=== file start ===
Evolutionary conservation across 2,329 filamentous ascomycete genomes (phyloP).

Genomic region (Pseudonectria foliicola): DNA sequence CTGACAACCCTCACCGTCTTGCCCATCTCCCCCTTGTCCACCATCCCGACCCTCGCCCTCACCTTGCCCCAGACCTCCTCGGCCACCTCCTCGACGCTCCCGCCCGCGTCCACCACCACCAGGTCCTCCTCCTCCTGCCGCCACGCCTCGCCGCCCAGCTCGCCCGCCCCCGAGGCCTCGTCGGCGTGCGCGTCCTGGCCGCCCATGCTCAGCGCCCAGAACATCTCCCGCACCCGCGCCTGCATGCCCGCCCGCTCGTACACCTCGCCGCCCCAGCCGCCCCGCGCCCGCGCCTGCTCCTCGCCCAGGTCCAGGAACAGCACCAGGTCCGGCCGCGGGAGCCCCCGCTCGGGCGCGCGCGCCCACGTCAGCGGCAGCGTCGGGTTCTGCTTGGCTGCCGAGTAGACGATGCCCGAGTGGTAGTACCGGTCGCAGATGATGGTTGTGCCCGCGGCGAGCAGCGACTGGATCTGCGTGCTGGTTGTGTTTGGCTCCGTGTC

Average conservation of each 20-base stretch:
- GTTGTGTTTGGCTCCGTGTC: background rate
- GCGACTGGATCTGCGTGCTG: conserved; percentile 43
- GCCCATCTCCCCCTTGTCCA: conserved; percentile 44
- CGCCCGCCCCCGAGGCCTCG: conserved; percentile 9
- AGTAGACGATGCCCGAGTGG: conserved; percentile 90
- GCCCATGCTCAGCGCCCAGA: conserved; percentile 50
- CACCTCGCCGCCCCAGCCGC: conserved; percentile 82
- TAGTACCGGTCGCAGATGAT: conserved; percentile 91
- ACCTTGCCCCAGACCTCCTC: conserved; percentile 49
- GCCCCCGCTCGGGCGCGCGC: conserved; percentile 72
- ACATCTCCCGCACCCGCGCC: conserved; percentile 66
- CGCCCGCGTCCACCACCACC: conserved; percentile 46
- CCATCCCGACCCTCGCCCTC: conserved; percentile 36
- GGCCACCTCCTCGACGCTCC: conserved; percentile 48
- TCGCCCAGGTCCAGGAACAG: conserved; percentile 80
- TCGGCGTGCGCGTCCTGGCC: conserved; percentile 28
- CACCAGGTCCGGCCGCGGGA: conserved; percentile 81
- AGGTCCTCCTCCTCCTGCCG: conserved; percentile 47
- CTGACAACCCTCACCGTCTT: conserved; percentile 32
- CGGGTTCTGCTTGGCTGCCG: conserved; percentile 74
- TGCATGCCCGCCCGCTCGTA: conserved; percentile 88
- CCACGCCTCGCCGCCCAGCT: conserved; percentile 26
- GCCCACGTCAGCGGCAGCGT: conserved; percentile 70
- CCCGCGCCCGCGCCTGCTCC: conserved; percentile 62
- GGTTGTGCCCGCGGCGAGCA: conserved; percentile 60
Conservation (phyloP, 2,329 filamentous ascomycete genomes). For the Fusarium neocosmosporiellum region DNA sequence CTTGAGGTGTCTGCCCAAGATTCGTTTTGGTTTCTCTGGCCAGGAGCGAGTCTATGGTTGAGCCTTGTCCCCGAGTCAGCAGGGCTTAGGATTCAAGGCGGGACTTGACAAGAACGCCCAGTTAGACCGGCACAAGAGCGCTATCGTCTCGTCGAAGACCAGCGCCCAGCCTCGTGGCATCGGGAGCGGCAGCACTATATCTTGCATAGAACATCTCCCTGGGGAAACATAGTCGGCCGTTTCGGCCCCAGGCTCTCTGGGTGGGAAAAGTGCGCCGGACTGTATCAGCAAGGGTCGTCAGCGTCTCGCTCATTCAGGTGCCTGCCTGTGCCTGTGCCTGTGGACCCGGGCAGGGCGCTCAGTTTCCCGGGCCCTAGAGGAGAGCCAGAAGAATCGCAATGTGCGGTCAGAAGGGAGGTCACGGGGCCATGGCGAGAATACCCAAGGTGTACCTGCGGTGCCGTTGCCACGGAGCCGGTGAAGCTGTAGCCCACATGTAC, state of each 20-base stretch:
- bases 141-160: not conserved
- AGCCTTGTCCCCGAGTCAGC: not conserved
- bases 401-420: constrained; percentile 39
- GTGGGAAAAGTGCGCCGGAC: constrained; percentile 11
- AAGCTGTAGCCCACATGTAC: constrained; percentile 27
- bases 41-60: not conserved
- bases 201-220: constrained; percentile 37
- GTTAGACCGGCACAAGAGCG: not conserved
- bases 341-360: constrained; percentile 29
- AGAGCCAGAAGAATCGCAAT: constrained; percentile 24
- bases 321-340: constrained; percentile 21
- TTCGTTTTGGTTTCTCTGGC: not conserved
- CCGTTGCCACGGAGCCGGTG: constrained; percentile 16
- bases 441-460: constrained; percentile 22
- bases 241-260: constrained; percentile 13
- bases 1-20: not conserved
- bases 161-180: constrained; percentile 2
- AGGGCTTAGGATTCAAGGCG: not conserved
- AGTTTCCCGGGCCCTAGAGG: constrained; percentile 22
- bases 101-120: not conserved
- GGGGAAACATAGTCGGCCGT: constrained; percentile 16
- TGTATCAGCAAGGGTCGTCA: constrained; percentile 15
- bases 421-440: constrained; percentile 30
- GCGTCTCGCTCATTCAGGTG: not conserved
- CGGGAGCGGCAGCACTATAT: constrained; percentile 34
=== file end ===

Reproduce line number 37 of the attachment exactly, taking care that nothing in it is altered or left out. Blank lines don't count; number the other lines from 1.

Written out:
- GTTAGACCGGCACAAGAGCG: not conserved